29 July 2019 | JamesHitchcock
Rugged Simplicity and Sincerity
Mary Magdalene, according to the Gospels, was a follower of Jesus as one of his followers and was a witness to His crucifixion, burial, and resurrection. In Christian tradition she has frequently been described as a repentant prostitute, although there is no Biblical authority to support this theory or her identification with either the anonymous "sinful woman" who anoints Jesus's feet or with the equally anonymous "woman taken in adultery". There is also no evidence to support the theory occasionally put forward (e.g. in "The Da Vinci Code") that she and Jesus were married. Another assumption which has been made is that she was wealthy, and there is some Biblical support for this in that Luke refers to her supporting Jesus's ministry "out of her resources".
In this film, however, Mary Magdalene is a poor girl from Magdala on the Sea of Galilee. The real Magdala appears to have been a sizeable and prosperous town, but here it is depicted as a small and impoverished fishing village. She becomes a follower of Jesus, but her presence in His circle is not always welcomed by His male disciples. This is not simply a question of male chauvinism; there are also theological and ideological differences between Mary and the other disciples.
In the Gospels Judas Iscariot betrays Jesus for money, but it has become almost a cliché in New Testament biblical dramas to depict Judas as a Zealot, a freedom fighter hoping to liberate Judea from the control of the Roman Empire, an interpretation adopted in both "King of Kings" and "The Greatest Story Ever Told", even though there is no Biblical support for it. According to this interpretation Judas betrayed Jesus either in a bid to force Him to launch a Holy War against the Romans or out of disappointment that Jesus would not do so. This interpretation is followed in this film, except that here it is not just Judas who is a Zealot. All the other male disciples, especially Peter, hold similar views.
Mary Magdalene, however, is different. In a development again not found in the canonical Gospels (although it may derive some support from the non-canonical Gnostic Gospels) she is the only one who fully understands Jesus, that his is a message of peace and forgiveness, not of Holy War against the godless, and who helps to bring the male disciples (except Judas) round to this way of thinking.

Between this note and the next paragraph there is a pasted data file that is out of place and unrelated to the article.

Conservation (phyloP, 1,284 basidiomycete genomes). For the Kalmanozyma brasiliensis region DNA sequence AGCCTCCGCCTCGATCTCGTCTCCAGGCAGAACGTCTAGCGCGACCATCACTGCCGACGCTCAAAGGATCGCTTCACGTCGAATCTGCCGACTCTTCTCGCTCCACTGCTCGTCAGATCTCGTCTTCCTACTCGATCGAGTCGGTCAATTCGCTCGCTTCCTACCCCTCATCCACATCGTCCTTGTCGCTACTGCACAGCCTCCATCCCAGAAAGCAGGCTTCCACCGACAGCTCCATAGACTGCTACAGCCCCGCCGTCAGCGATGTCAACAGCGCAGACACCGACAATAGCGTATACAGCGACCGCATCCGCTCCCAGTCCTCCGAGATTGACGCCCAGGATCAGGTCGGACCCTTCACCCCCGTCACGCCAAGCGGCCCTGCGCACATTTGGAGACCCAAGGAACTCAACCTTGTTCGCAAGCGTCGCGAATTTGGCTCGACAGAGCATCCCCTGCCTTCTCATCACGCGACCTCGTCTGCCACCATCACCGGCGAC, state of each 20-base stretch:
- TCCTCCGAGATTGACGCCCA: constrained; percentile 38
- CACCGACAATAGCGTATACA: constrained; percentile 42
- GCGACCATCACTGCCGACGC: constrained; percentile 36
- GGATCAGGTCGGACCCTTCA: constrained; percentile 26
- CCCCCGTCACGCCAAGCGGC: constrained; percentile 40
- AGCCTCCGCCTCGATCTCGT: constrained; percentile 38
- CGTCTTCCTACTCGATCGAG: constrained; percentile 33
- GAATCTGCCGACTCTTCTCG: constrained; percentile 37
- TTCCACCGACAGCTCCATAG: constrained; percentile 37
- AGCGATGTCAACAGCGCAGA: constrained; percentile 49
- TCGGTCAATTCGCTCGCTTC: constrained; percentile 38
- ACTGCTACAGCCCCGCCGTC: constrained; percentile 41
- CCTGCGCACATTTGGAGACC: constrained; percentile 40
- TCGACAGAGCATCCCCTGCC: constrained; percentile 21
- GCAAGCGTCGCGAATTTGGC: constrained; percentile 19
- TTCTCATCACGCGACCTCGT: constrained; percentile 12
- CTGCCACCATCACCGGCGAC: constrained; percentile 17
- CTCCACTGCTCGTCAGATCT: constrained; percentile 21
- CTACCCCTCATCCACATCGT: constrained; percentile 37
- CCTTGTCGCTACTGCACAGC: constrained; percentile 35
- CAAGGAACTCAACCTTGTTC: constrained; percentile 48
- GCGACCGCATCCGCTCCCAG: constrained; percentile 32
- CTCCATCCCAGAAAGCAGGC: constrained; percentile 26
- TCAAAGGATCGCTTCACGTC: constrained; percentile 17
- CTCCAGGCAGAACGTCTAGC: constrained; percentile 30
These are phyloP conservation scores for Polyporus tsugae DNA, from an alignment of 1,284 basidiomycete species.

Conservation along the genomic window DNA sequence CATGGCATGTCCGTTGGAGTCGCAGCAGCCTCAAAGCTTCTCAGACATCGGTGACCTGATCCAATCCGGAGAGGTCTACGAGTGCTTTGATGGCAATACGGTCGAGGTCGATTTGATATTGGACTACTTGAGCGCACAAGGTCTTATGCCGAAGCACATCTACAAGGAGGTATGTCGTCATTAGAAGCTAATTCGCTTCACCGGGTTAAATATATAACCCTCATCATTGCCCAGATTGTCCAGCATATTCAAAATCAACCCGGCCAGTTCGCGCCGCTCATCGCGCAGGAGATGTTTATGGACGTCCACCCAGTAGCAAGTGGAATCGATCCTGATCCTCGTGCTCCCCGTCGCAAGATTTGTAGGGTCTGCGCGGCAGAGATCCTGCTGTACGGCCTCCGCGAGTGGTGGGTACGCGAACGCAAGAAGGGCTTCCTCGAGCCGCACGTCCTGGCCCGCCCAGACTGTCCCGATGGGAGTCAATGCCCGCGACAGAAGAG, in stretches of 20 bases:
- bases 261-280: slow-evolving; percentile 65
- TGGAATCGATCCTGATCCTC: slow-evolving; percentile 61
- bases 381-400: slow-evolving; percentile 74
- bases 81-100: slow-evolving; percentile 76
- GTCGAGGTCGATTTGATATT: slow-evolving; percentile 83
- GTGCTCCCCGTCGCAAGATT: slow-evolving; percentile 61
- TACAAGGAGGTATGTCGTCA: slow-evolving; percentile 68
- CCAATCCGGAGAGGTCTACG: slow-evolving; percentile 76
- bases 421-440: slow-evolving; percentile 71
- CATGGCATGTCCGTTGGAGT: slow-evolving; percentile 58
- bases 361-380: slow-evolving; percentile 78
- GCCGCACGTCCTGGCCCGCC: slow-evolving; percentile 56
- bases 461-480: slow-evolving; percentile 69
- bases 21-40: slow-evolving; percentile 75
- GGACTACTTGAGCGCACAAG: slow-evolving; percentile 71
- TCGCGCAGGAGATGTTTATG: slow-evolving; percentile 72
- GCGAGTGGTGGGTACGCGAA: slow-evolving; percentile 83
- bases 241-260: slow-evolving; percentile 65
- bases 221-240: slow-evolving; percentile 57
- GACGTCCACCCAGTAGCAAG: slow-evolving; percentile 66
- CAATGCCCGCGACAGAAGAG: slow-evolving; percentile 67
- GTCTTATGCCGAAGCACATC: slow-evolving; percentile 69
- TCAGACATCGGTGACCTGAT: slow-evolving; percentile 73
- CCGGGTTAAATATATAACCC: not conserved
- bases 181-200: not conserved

There is nothing really wrong with Rooney Mara's performance in the main role, but she does not really stand out. The one outstanding performance comes from Joaquin Phoenix. Some might argue that Phoenix, aged 44 but looking considerably older behind that heavy beard, was too old to play Jesus, who died when He was only 33. Yet I think that there was probably a conscious decision on the part of the film-makers to get away from a young, handsome Jesus as portrayed by Robert Powell in "Jesus of Nazareth" or Jeffrey Hunter in "King of Kings" (aka "I Was a Teenage Jesus") and that the reasoning behind this decision was to downplay the idea that Mary's attraction to Jesus was sexual or romantic rather than spiritual. Phoenix gives us a deeply human Jesus, very different from traditional Christian ideas about the Second Person of the Trinity, co-equal and co-eternal with the Father. This is no charismatic orator or commanding religious leader but a humble carpenter's son turned itinerant preacher, a man whose appeal is grounded not in blazing rhetoric or miraculous powers but in his humility and his faith in God, a faith which remains unshaken despite moments of doubt.
The film is very different to the traditional large-scale Biblical epic. It appears to have been made on a relatively small budget, lacking the elaborate sets and costumes and the large-scale set-piece scenes of something like "The Greatest Story...". It is austere in its visual style and the characters mostly wear plain homespun garments appropriate to their humble origins. It can at times be ponderous and slow-moving, yet there is a rugged simplicity and sincerity about it which means that it is able to bring Christianity to life in a way which more grandiose productions (and here I am thinking particularly of "The Greatest Story...") are not. 7/10